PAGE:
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The New Arab

House arrest confirmed for Israeli over Palestinian deaths

An 18-month old baby was killed in the attack [Getty]

Date of publication: 15 July, 2018

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An Israeli suspect in a 2015 firebombing that killed a Palestinian toddler and his parents has been rejected an appeal against house arrest, his lawyers said.

Israel's supreme court on Sunday rejected an appeal against house arrest for an Israeli suspect in a 2015 firebombing that killed a Palestinian toddler and his parents, his lawyers said.

On Thursday, an Israeli district court ordered the suspect, a minor at the time of the arson, released from prison to house arrest after throwing out parts of his confession.

His release was delayed until Sunday to allow prosecutors to appeal but a statement from right-wing legal aid organisation Honenu, which is representing the suspect, said the appeal had been rejected.

The ruling was the latest sign that the prosecution's case against the suspect, who was 17 at the time of the firebombing, may be faltering.

The suspect, who has not been publicly identified, is accused of being an accessory to racially motivated murder and is being tried as a minor.

He and the main suspect, Amiram Ben-Uliel, were charged in January 2016. 

Ben-Uliel was charged - when he was 21 - with three counts of murder and one of attempted murder, arson and conspiracy to commit a hate crime.

Last month, the district court threw out parts of the confessions of both the minor and Ben-Uliel, who is from the northern West Bank settlement of Shilo.

The court ruled that the confessions it had thrown out were obtained through physical coercion that defence lawyers describe as torture.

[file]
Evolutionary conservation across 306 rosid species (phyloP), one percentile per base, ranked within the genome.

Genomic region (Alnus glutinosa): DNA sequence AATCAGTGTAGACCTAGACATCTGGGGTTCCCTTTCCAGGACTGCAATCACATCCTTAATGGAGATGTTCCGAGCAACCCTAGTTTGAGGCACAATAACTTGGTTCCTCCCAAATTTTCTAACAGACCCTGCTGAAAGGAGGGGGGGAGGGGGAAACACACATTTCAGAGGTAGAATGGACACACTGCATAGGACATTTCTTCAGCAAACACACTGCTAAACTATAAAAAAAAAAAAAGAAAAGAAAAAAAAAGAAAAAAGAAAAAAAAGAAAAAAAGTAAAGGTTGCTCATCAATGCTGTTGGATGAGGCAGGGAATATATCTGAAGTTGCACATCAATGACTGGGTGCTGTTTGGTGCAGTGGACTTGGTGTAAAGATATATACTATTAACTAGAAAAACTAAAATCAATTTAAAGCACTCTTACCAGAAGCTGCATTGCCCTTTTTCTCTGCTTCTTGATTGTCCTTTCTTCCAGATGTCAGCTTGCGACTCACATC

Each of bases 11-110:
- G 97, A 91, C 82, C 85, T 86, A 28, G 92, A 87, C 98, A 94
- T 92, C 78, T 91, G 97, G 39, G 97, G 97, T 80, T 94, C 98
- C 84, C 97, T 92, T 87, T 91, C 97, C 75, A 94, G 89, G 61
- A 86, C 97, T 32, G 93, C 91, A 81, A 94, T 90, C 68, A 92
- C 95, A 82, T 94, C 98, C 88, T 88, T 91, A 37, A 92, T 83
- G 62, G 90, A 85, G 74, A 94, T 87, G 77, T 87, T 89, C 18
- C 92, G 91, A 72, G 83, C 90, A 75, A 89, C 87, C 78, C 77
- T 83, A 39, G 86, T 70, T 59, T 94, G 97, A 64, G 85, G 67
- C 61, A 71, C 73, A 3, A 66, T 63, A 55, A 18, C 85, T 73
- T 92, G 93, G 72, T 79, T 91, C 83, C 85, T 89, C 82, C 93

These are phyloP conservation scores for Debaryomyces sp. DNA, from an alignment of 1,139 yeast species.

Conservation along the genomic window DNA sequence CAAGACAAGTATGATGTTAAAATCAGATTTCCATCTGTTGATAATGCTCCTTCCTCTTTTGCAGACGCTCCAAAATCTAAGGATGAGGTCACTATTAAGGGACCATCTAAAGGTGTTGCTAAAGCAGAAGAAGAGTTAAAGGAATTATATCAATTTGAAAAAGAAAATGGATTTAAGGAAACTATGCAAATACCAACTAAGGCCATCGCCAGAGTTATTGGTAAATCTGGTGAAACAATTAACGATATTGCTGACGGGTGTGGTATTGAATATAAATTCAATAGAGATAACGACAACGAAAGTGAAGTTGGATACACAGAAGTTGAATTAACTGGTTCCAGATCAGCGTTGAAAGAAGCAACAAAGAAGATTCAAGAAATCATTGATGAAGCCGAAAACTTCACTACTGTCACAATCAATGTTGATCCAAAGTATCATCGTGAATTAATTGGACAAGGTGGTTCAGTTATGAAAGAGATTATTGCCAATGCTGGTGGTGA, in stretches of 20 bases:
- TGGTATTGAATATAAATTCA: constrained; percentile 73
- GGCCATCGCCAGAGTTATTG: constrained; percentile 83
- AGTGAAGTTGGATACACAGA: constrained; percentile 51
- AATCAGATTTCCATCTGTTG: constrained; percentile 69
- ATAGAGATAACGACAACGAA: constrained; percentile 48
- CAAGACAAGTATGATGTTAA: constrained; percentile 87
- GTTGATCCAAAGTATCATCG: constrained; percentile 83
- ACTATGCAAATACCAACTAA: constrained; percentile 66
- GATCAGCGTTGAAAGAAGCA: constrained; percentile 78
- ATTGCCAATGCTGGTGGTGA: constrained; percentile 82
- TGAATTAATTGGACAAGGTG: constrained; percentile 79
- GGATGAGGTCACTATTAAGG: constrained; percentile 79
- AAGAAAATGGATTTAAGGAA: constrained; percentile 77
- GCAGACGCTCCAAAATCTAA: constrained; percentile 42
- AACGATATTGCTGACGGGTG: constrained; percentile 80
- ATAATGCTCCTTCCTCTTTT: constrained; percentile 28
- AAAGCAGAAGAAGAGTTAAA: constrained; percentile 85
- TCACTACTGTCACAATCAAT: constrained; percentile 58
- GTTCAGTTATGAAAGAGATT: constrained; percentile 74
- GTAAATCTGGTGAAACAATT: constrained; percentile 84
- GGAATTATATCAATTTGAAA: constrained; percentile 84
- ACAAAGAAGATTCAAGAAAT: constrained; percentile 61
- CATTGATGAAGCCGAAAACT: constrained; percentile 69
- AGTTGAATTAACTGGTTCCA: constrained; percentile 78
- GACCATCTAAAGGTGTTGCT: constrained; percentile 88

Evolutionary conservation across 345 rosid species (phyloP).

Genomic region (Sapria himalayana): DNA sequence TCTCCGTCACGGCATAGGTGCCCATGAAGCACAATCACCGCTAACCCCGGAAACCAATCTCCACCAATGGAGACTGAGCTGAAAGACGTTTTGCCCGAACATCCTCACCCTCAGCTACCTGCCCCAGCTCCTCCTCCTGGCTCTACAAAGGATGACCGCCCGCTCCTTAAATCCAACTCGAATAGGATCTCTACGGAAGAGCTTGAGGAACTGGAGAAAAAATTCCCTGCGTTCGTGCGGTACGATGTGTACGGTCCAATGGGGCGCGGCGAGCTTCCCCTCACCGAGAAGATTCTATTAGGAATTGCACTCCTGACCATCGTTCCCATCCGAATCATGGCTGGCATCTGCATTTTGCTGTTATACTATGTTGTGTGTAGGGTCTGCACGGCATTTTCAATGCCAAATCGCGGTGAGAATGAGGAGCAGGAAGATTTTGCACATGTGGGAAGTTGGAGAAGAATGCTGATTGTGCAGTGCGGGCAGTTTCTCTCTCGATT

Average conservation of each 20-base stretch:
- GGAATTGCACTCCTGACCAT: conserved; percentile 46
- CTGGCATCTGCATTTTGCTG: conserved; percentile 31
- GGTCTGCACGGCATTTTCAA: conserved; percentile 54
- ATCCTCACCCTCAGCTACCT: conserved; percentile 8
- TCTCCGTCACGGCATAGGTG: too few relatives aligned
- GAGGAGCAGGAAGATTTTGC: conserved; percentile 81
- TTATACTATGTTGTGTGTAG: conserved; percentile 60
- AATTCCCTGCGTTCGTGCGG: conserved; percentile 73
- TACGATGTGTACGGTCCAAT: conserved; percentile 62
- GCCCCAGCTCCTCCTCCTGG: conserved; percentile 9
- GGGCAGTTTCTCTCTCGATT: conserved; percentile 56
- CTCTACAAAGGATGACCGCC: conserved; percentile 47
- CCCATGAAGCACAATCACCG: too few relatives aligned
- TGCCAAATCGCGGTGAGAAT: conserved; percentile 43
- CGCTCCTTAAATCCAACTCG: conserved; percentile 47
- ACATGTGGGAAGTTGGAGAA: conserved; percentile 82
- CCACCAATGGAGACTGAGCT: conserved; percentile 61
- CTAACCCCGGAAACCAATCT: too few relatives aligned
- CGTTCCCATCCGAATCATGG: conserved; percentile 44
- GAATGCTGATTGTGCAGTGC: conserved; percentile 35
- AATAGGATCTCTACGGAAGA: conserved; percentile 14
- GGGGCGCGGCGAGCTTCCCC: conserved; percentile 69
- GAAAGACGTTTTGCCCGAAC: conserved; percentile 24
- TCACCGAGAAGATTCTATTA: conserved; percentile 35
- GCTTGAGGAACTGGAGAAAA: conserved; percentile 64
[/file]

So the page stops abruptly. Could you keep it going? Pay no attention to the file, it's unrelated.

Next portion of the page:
Other confessions made by both of them however remain part of the case.

Eighteen-month-old Ali Dawabsha was burnt to death when the family home in the village of Duma in the Israeli-occupied West Bank was firebombed.

His parents later died of their injuries. His brother Ahmed, four at the time of the attack, was the sole survivor from the immediate family but was left with severe burns.

Israeli security services came under heavy pressure to catch and try those responsible.

Court documents made publicly available have not elaborated on the techniques used by investigators when obtaining their confessions.

Israeli daily Haaretz said they would typically have included "painful physical means such as binding hands and feet... or prolonged uncomfortable kneeling."

In May, relatives of the now 7-year-old sole survivor filed a lawsuit against Israel demanding it be held responsible and pay damages over the 2015 attack blamed on Jewish extremists in the occupied West Bank.

"Today we filed a complaint with the Nazareth district court demanding the state of Israel be held responsible for the burning of the Dawabsheh family in the village of Duma in the West Bank," lawyer Hassan al-Khatib, who represents the family, told AFP by phone.

Ahmed's uncle Nasser Dawabsheh said they were seeking an admission of responsibility from the state and 16 million shekels (four million euros, 4.4 million US dollars) in damages.

An Israeli defence official said at the time tha the Palestinian family would not be eligible for compensation that applies to terror victims since it is only open for Israeli citizens.

The official said the family would be able to apply instead to an alternative committee that compensates people for so-called nationalist attacks.

Nasser Dawabsheh confirmed to AFP they had rejected a previous compensation offer because they were demanding the state accept responsibility, which he said had been refused.

Israel has occupied the West Bank for 50 years and Khatib said the state must accept responsibility for the killings.

"The child Ahmed suffers from disability," he added, as well as "medical and psychological incapacity from the loss of his father, mother and brother".

Settler violence has become a daily reality for many Palestinians, who are subject to intimidation, vandalism and physical assault from armed Israelis who act mostly with impunity.

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